Third Pofma order issued to TikTok user in a week, this time over false claims about public housing
A TikTok user has run afoul of fake news laws and racked up a third correction notice in less than a week, this time for making false claims about public housing policies.
In a joint statement on Thursday, the Ministry of National Development (MND) and Law Ministry said the user, who goes by the moniker dr.ishhaq.jay on TikTok, will be required to create a new TikTok post containing a correction notice, which states that his earlier posts contains a false statement of fact, and provide a link to the government’s clarification.
Additional clarifications published by MND on the Government fact-checking website Factually on Tuesday said the man made false statements claiming that the Housing Board profits from selling Build-To-Order (BTO) flats, among other things.
MND said the videos posted by the man on Aug 17 and Aug 18 contained three false statements.
First, the man falsely claimed that HDB prices and sells BTO flats to make a profit.
MND said this is false because HDB prices new flats with the aim of keeping public housing affordable for Singaporeans.
It said: “To determine housing affordability, HDB looks at resident household incomes and compares them with the range of flat types and selling prices on offer at every BTO launch.
“In pricing new BTO flats, HDB establishes the market value of flats by considering the prices of comparable resale flats nearby, and then applies a significant market discount to the assessed market values, to ensure BTO flats are affordable.”
Second, the man falsely claimed that HDB makes a profit from selling BTO flats.
MND said HDB does not make a profit from BTO sales. In fact, it has incurred a deficit from the sale of such flats.
It said: “The amount collected from the sale of HDB flats in every financial year is less than the total development cost, which includes land and construction costs, and CPF housing grants disbursed to eligible homebuyers.”
In the last three years of financial years 2020, 2021 and 2022, HDB incurred a deficit of about $2.68 billion a year, it added.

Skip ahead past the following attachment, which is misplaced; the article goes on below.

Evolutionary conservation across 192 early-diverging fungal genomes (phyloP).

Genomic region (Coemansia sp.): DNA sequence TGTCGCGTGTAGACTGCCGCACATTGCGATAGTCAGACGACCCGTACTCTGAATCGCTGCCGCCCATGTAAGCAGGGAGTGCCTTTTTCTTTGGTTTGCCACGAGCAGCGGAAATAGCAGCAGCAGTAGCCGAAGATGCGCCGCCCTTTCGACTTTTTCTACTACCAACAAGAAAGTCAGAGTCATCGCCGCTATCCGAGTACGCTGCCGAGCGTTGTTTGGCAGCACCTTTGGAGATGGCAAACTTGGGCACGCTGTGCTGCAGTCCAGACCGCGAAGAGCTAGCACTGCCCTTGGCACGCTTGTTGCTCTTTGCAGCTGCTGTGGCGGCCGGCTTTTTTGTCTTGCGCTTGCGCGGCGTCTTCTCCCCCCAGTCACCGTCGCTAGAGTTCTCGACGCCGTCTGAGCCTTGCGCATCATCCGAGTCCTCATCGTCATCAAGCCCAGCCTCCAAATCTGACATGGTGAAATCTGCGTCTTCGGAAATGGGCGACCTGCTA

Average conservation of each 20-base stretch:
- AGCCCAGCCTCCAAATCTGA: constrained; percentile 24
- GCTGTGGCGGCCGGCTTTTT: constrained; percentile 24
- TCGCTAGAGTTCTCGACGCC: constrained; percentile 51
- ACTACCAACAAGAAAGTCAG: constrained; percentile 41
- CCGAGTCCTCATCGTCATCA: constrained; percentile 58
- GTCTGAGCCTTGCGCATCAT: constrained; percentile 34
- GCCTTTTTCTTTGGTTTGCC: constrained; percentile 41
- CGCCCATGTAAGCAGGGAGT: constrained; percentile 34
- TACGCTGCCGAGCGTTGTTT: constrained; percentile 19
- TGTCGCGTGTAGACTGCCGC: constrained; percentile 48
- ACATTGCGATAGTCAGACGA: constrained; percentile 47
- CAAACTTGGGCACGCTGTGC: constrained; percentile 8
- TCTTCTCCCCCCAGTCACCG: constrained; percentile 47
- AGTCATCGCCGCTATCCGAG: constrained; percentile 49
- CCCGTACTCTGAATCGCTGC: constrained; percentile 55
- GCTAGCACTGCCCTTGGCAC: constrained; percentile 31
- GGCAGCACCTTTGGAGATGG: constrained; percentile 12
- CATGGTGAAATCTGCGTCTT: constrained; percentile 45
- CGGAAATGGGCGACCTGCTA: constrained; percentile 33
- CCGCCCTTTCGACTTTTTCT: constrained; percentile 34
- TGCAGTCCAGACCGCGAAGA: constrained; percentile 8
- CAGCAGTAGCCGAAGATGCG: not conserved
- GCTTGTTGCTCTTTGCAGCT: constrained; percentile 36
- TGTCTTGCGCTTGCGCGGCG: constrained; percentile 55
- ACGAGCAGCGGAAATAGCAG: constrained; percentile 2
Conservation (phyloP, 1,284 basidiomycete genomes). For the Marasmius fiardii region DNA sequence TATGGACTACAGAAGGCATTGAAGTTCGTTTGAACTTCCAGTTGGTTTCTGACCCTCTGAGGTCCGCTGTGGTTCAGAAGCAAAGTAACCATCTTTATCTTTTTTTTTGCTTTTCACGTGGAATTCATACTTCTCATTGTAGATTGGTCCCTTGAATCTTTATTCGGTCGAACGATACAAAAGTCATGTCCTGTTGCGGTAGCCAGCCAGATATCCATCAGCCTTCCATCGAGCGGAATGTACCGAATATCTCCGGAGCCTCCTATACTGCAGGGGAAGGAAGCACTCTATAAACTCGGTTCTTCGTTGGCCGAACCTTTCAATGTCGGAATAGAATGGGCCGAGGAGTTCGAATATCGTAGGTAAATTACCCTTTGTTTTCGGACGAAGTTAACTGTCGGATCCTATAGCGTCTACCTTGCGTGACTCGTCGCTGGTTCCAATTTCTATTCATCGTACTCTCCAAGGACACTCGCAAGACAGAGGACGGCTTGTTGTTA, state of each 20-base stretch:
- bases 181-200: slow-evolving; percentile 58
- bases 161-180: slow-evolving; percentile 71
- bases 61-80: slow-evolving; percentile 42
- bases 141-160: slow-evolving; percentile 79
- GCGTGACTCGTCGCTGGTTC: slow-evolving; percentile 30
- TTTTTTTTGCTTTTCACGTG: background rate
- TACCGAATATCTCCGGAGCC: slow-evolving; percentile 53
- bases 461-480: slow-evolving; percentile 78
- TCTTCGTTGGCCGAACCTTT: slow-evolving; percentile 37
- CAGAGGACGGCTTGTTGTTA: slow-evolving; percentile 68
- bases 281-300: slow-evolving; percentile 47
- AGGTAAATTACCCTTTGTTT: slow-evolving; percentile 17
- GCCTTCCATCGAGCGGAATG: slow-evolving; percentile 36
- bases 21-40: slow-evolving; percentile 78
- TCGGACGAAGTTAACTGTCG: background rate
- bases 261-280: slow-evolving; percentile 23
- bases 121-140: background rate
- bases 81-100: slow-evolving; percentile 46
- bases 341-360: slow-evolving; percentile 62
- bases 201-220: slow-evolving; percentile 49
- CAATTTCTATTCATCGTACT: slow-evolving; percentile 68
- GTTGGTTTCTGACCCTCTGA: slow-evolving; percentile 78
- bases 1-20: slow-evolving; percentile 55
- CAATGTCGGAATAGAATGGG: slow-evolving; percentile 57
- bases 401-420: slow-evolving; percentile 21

Third, the man falsely claimed that the Singapore Land Authority (SLA) charges a premium when selling land used to build HDB flats, and makes a profit from the sale.
MND said state land, which is part of the reserves and not owned by SLA, is sold to HDB at fair market value determined by the Chief Valuer.
It said: “When state land is sold at fair market value to HDB, there is no increase in the value of the reserves. Neither are the reserves made worse-off nor diminished. It is a conversion of one type of asset (land) to another (cash).”
MND also made clarifications on three points the man made in his videos.
First, the man claimed that HDB factored in land costs into BTO flats.
MND said HDB does not price flats to recover the cost of land and construction. It added that HDB’s pricing approach is “totally separate and independent” from the development costs of BTO projects.
Second, the man claimed that HDB does not disclose the cost of building flats. MND said this information is publicly available and disclosed every year in HDB annual reports and financial statements.
It added that construction costs are also published on the HDB website and government procurement portal GeBIZ, when tender results are announced.
Third, the man claimed that the Government does not give a solution for Singaporeans to be able to afford housing, after their funds get channelled towards retirement purposes.
In response, MND said Central Provident Fund (CPF) contributions in a member’s ordinary account can be used to pay for housing.
It added that 90 per cent of flat buyers who collected their keys from HDB in the first half of 2022 used 25 per cent or less of their monthly income to service their HDB loan instalment payments. “This means these flat buyers can service the loans using their CPF contributions, with little or no cash outlay.”
For Singaporeans who have difficulties paying the monthly instalments of their HDB housing loan, MND said there are financial assistance measures in place, such as deferring or reducing monthly loan instalments for six months.
MND in its statement also said it is aware that the man posted a video clip on Wednesday in which he claimed that he received Protection from Online Falsehoods and Manipulation Act (Pofma) directions simply for “asking questions”.
MND said: “This is incorrect. Pofma does not deal with opinions or questions, but aims to protect Singaporeans from false statements of fact. Expressing opinions and asking questions should be done responsibly.
“In the case of TikTok user ‘dr.ishhaq.jay’, he has gone beyond asking questions to make a number of serious falsehoods affecting public interest on multiple occasions.”
On Aug 18, ‘dr.ishhaq.jay’ was issued the first correction direction over claims that the Government can trace votes to voters. The second was issued on Aug 20, over false statements he made about CPF policies.
National Development Minister Desmond Lee instructed the Pofma Office to issue a correction direction to the man, and a targeted correction direction to TikTok over his posts, said the joint statement.
TikTok will be required to communicate a correction notice to all end-users in Singapore who have accessed the posts that carried the falsehoods.